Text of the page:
The odd link:


She picked up a piece of the chocolate cake and pressed it hard against his closed mouth.

"I hope you fucking choke on it," she said.

"You're a nasty piece of work Hannah. You better get out of here before I fucking belt you. You've gone too far this time."

In another room, the phone rang. He went to it.

"Matt speaking" she heard him say as she grabbed her keys and handbag. Her hands shook as she started the car. The radio and the aircon were blaring from her last drive. Where was she going?

Wednesday, April 16, 2008

My etsy story in The Age today

The social baton - the OTHER relay race

Overall it was a great evening but more ‘cause of the company than the place. A table companion who is quite the seamstress herself regaled us with the tale of her visit to Nick Cave’s book signing. She got his tome signed, hung back in the crowd berating herself for harbouring a desire to have a photo taken with the rock poet, until a staff member from the Arts Centre where the scene was playing out, came out and shoved her forward and told her she’d regret it if she didn’t , a very Nike way, “just do it”. Now she has the book, which he signed with ‘love’ and a photo on her phone to boot to remind herself of the adventure.

Seamstress has a great bar up a very UNgreat flight of wooden stars. Is it just me or do cocktails and neckbraces come to your mind too?

Our pre-booked table took a year to become vacant so we weren’t ordering til 10pm or so … I was pretty chuffed to be in a restaurant at that point and not in pyjamas in front of the TV and some hideous medical travesty story.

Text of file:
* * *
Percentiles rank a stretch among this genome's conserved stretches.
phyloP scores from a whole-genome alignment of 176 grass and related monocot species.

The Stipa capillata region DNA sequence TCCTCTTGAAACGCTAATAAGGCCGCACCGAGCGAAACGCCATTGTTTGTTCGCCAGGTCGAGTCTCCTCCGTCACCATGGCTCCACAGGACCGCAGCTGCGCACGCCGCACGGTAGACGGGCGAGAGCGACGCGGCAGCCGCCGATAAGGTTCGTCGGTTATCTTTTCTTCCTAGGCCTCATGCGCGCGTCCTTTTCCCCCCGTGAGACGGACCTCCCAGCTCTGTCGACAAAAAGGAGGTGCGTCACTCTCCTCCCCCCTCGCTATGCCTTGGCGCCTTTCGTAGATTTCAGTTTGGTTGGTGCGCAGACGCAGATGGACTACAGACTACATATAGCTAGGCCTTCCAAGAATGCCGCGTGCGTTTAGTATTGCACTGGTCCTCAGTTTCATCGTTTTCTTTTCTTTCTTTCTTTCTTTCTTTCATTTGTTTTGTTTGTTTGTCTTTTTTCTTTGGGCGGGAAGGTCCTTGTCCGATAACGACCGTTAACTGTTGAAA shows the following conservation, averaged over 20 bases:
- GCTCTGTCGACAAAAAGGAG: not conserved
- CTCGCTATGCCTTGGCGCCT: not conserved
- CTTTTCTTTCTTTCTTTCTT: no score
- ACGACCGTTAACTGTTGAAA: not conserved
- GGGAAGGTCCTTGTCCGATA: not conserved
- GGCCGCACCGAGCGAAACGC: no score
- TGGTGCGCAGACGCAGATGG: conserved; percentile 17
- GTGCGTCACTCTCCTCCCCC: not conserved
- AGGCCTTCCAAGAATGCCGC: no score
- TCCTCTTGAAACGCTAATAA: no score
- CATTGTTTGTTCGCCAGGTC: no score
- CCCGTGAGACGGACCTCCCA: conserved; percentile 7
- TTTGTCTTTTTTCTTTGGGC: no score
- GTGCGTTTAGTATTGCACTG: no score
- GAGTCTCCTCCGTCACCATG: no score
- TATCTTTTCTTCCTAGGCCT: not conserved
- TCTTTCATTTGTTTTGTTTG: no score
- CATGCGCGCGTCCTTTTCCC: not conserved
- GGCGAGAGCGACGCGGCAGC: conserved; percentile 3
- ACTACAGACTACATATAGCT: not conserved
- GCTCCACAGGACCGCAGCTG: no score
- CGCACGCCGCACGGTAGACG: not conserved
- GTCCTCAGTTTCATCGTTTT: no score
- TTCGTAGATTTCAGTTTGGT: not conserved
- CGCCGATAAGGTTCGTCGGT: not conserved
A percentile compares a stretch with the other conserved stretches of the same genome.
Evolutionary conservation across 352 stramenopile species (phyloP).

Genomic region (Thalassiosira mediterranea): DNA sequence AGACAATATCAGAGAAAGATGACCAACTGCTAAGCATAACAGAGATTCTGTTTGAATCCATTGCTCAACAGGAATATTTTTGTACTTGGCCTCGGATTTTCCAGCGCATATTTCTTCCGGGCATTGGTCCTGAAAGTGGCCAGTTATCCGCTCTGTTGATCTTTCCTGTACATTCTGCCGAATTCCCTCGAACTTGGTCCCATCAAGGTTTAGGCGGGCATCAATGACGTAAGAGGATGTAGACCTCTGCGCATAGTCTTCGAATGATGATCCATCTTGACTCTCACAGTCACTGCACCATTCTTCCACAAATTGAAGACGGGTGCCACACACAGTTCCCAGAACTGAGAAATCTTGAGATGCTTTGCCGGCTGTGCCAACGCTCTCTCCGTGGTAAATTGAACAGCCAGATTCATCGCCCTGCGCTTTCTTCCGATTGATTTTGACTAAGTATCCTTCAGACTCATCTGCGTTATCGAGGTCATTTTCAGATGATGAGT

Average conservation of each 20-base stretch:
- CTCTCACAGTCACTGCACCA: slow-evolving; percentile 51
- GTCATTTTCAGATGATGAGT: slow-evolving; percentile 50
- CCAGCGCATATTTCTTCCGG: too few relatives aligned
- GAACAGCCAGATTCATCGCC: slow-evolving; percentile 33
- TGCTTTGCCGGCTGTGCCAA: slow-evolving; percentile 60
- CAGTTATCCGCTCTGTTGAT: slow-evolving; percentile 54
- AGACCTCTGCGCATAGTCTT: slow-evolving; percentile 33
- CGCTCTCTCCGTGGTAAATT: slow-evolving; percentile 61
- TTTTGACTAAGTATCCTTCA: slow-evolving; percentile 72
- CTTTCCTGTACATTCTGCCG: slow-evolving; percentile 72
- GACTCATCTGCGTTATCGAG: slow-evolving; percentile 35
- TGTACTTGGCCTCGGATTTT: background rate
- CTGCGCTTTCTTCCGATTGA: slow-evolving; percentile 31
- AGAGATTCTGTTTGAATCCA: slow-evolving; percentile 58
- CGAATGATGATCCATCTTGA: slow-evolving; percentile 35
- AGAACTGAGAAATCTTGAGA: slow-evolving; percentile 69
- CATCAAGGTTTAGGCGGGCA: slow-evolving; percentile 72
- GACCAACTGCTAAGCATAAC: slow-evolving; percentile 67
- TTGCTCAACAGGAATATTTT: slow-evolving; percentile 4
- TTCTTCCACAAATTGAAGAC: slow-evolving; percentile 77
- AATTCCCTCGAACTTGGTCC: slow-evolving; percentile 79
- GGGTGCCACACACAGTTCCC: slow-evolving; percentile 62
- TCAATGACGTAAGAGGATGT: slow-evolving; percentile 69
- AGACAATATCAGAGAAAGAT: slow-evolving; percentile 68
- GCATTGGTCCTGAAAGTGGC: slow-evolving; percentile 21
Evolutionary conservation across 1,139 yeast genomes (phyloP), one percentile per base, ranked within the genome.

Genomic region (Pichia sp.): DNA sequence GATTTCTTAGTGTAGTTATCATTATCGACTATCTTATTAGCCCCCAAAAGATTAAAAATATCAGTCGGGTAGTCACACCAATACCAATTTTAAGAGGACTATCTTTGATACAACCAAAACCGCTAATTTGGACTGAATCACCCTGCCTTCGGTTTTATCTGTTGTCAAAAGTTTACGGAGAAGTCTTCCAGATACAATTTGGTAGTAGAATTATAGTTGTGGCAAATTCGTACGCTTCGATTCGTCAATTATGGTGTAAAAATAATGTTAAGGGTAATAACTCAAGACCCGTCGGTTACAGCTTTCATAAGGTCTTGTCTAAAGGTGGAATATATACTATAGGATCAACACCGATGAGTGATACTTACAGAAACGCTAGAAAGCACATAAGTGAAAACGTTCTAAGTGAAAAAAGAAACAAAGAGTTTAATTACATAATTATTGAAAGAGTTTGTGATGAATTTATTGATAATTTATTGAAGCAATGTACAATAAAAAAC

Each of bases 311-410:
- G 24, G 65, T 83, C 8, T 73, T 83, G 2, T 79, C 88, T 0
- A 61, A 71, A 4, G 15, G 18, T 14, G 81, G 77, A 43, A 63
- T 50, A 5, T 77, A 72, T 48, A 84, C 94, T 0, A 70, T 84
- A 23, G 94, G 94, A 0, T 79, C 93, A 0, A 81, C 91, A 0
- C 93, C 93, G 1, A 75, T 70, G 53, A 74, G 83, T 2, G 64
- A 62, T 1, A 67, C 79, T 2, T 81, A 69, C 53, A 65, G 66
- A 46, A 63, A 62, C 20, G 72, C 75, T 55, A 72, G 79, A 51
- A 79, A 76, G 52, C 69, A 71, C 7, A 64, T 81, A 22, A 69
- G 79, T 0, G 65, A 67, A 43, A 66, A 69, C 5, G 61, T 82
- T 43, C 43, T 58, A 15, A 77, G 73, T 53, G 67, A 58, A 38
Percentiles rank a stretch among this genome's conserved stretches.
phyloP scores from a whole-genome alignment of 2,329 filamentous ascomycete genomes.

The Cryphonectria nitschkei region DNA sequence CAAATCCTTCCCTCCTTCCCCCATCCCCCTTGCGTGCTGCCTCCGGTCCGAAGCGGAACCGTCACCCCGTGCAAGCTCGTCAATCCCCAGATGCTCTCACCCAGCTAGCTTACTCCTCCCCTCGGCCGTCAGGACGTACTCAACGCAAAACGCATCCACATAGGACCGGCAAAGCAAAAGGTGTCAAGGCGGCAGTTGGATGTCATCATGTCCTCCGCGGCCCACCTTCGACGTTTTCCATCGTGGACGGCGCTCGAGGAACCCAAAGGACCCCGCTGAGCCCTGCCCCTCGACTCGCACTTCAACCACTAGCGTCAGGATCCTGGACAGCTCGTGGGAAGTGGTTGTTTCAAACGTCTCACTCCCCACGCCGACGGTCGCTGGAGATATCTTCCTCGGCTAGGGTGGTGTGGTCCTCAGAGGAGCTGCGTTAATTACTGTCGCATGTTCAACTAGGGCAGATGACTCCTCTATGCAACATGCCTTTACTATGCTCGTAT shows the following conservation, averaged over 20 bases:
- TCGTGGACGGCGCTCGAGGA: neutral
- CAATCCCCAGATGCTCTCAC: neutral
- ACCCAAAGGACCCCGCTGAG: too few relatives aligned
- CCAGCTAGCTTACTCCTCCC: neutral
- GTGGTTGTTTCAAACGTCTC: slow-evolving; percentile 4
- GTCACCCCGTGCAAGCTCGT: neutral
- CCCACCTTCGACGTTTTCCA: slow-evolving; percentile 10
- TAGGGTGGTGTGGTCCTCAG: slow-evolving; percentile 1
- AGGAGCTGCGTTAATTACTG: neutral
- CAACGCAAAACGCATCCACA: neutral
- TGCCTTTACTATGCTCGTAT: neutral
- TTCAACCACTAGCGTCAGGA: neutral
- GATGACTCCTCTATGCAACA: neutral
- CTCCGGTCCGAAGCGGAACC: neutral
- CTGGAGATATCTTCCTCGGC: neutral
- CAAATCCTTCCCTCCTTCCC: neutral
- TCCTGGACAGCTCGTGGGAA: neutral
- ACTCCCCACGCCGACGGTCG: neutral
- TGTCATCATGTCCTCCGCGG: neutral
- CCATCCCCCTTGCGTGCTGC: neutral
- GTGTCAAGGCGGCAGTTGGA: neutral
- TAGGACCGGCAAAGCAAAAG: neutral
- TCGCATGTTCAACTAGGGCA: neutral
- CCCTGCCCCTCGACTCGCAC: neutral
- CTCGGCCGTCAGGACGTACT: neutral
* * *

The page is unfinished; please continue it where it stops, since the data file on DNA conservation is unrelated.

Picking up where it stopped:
Nearby four young urban professionals were in their squash gear, having clearly had a mid week game and then popped into this new groove-Asian eatery for a bit. Seeing this this week and seeing masses of young ones out for dinner at a St Kilda joint (Banf) last Wednesday reminds me of how the phases of our lives just shift on and on. My girlfriends and I were once the midnight eaters, the drinks after work crowd, the spontaneous ‘let’s go to the Mask of China after the movies’ people and now the baton gets passed on. I love eating out, investigating new bars, people watching etc and Mr Underhill and I regularly have a bar hopping date in the city so we can get trashed (okay, that’s more my part of the evening) and annoy bar staff with 8000 questions and make up stories about fellow diners and drinkers but, even more regularly, we’re at home getting over excited about the bounty we’ve just picked up from a Dan Murphy trip and the rib eye we’re going to experiment with on the new ‘Beefeater’ (seriously, that’s the brand but I think you are allowed to cook other stuff than beef) barbecue. I’m not sad about the baton hand over but I just can’t quite pin point the moment when it happened. Guess because my process didn’t involve pro Tibet protestors or little Chinese men in black tracksuits swarming out of people movers.